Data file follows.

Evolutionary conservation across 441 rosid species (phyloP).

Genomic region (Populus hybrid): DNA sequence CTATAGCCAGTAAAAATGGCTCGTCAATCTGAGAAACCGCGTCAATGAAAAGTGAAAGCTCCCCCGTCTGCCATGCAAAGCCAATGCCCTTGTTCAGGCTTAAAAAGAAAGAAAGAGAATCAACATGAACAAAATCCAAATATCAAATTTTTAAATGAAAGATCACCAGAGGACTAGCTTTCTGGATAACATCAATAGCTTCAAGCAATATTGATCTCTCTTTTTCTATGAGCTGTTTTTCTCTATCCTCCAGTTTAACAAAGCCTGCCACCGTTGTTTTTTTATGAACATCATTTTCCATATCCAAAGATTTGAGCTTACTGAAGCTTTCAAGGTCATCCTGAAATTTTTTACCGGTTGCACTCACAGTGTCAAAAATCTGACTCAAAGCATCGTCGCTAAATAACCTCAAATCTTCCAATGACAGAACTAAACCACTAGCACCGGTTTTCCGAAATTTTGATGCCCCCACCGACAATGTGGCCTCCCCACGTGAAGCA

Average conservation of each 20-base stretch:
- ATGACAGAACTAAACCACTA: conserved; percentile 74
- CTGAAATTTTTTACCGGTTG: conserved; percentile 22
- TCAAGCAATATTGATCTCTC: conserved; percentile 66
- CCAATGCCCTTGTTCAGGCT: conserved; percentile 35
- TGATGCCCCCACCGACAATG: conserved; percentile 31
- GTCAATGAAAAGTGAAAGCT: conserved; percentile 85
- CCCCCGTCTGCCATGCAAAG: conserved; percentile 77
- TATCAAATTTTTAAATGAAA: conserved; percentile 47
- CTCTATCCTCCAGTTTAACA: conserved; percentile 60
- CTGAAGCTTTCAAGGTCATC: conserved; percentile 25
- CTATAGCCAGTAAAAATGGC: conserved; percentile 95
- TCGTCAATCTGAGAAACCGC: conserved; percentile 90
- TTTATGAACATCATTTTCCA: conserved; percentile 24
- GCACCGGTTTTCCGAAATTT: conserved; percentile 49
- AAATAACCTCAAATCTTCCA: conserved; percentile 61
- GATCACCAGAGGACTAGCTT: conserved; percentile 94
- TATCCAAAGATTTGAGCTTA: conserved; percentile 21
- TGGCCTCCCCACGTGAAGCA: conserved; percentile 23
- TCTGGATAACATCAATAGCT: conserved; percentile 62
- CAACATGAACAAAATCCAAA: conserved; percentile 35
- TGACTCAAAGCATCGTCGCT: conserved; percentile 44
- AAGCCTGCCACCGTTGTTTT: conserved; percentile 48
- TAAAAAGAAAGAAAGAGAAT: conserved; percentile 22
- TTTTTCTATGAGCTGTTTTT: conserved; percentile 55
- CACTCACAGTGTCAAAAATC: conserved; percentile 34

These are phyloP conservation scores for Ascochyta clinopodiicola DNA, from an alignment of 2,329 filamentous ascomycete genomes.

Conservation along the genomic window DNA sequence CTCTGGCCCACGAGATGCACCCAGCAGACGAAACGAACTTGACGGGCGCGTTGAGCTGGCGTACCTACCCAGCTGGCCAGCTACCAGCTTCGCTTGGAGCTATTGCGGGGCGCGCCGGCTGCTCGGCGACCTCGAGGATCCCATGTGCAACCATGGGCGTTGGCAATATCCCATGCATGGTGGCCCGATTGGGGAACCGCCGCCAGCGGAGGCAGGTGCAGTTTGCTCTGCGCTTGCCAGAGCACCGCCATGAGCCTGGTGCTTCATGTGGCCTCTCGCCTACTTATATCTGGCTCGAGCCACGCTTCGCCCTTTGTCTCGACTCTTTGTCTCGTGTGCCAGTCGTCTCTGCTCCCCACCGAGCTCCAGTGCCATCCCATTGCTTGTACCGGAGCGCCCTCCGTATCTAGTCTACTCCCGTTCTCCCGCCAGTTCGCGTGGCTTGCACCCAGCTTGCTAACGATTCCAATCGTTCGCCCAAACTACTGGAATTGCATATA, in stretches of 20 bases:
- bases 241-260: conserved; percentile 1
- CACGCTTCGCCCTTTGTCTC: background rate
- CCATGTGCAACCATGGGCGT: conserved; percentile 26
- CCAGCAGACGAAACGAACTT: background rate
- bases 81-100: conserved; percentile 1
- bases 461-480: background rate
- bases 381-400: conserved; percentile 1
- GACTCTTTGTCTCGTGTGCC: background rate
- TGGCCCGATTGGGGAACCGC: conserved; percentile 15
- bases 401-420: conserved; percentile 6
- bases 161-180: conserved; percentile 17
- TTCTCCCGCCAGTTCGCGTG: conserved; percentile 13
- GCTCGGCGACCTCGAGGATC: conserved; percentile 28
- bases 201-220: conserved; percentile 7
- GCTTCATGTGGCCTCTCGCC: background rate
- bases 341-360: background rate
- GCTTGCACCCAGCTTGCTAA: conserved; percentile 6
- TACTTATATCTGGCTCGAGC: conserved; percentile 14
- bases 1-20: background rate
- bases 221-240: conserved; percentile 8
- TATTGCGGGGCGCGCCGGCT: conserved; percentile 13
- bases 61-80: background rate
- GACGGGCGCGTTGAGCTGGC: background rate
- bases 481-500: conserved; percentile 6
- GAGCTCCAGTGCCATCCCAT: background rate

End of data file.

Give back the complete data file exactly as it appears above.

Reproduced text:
Evolutionary conservation across 441 rosid species (phyloP).

Genomic region (Populus hybrid): DNA sequence CTATAGCCAGTAAAAATGGCTCGTCAATCTGAGAAACCGCGTCAATGAAAAGTGAAAGCTCCCCCGTCTGCCATGCAAAGCCAATGCCCTTGTTCAGGCTTAAAAAGAAAGAAAGAGAATCAACATGAACAAAATCCAAATATCAAATTTTTAAATGAAAGATCACCAGAGGACTAGCTTTCTGGATAACATCAATAGCTTCAAGCAATATTGATCTCTCTTTTTCTATGAGCTGTTTTTCTCTATCCTCCAGTTTAACAAAGCCTGCCACCGTTGTTTTTTTATGAACATCATTTTCCATATCCAAAGATTTGAGCTTACTGAAGCTTTCAAGGTCATCCTGAAATTTTTTACCGGTTGCACTCACAGTGTCAAAAATCTGACTCAAAGCATCGTCGCTAAATAACCTCAAATCTTCCAATGACAGAACTAAACCACTAGCACCGGTTTTCCGAAATTTTGATGCCCCCACCGACAATGTGGCCTCCCCACGTGAAGCA

Average conservation of each 20-base stretch:
- ATGACAGAACTAAACCACTA: conserved; percentile 74
- CTGAAATTTTTTACCGGTTG: conserved; percentile 22
- TCAAGCAATATTGATCTCTC: conserved; percentile 66
- CCAATGCCCTTGTTCAGGCT: conserved; percentile 35
- TGATGCCCCCACCGACAATG: conserved; percentile 31
- GTCAATGAAAAGTGAAAGCT: conserved; percentile 85
- CCCCCGTCTGCCATGCAAAG: conserved; percentile 77
- TATCAAATTTTTAAATGAAA: conserved; percentile 47
- CTCTATCCTCCAGTTTAACA: conserved; percentile 60
- CTGAAGCTTTCAAGGTCATC: conserved; percentile 25
- CTATAGCCAGTAAAAATGGC: conserved; percentile 95
- TCGTCAATCTGAGAAACCGC: conserved; percentile 90
- TTTATGAACATCATTTTCCA: conserved; percentile 24
- GCACCGGTTTTCCGAAATTT: conserved; percentile 49
- AAATAACCTCAAATCTTCCA: conserved; percentile 61
- GATCACCAGAGGACTAGCTT: conserved; percentile 94
- TATCCAAAGATTTGAGCTTA: conserved; percentile 21
- TGGCCTCCCCACGTGAAGCA: conserved; percentile 23
- TCTGGATAACATCAATAGCT: conserved; percentile 62
- CAACATGAACAAAATCCAAA: conserved; percentile 35
- TGACTCAAAGCATCGTCGCT: conserved; percentile 44
- AAGCCTGCCACCGTTGTTTT: conserved; percentile 48
- TAAAAAGAAAGAAAGAGAAT: conserved; percentile 22
- TTTTTCTATGAGCTGTTTTT: conserved; percentile 55
- CACTCACAGTGTCAAAAATC: conserved; percentile 34

These are phyloP conservation scores for Ascochyta clinopodiicola DNA, from an alignment of 2,329 filamentous ascomycete genomes.

Conservation along the genomic window DNA sequence CTCTGGCCCACGAGATGCACCCAGCAGACGAAACGAACTTGACGGGCGCGTTGAGCTGGCGTACCTACCCAGCTGGCCAGCTACCAGCTTCGCTTGGAGCTATTGCGGGGCGCGCCGGCTGCTCGGCGACCTCGAGGATCCCATGTGCAACCATGGGCGTTGGCAATATCCCATGCATGGTGGCCCGATTGGGGAACCGCCGCCAGCGGAGGCAGGTGCAGTTTGCTCTGCGCTTGCCAGAGCACCGCCATGAGCCTGGTGCTTCATGTGGCCTCTCGCCTACTTATATCTGGCTCGAGCCACGCTTCGCCCTTTGTCTCGACTCTTTGTCTCGTGTGCCAGTCGTCTCTGCTCCCCACCGAGCTCCAGTGCCATCCCATTGCTTGTACCGGAGCGCCCTCCGTATCTAGTCTACTCCCGTTCTCCCGCCAGTTCGCGTGGCTTGCACCCAGCTTGCTAACGATTCCAATCGTTCGCCCAAACTACTGGAATTGCATATA, in stretches of 20 bases:
- bases 241-260: conserved; percentile 1
- CACGCTTCGCCCTTTGTCTC: background rate
- CCATGTGCAACCATGGGCGT: conserved; percentile 26
- CCAGCAGACGAAACGAACTT: background rate
- bases 81-100: conserved; percentile 1
- bases 461-480: background rate
- bases 381-400: conserved; percentile 1
- GACTCTTTGTCTCGTGTGCC: background rate
- TGGCCCGATTGGGGAACCGC: conserved; percentile 15
- bases 401-420: conserved; percentile 6
- bases 161-180: conserved; percentile 17
- TTCTCCCGCCAGTTCGCGTG: conserved; percentile 13
- GCTCGGCGACCTCGAGGATC: conserved; percentile 28
- bases 201-220: conserved; percentile 7
- GCTTCATGTGGCCTCTCGCC: background rate
- bases 341-360: background rate
- GCTTGCACCCAGCTTGCTAA: conserved; percentile 6
- TACTTATATCTGGCTCGAGC: conserved; percentile 14
- bases 1-20: background rate
- bases 221-240: conserved; percentile 8
- TATTGCGGGGCGCGCCGGCT: conserved; percentile 13
- bases 61-80: background rate
- GACGGGCGCGTTGAGCTGGC: background rate
- bases 481-500: conserved; percentile 6
- GAGCTCCAGTGCCATCCCAT: background rate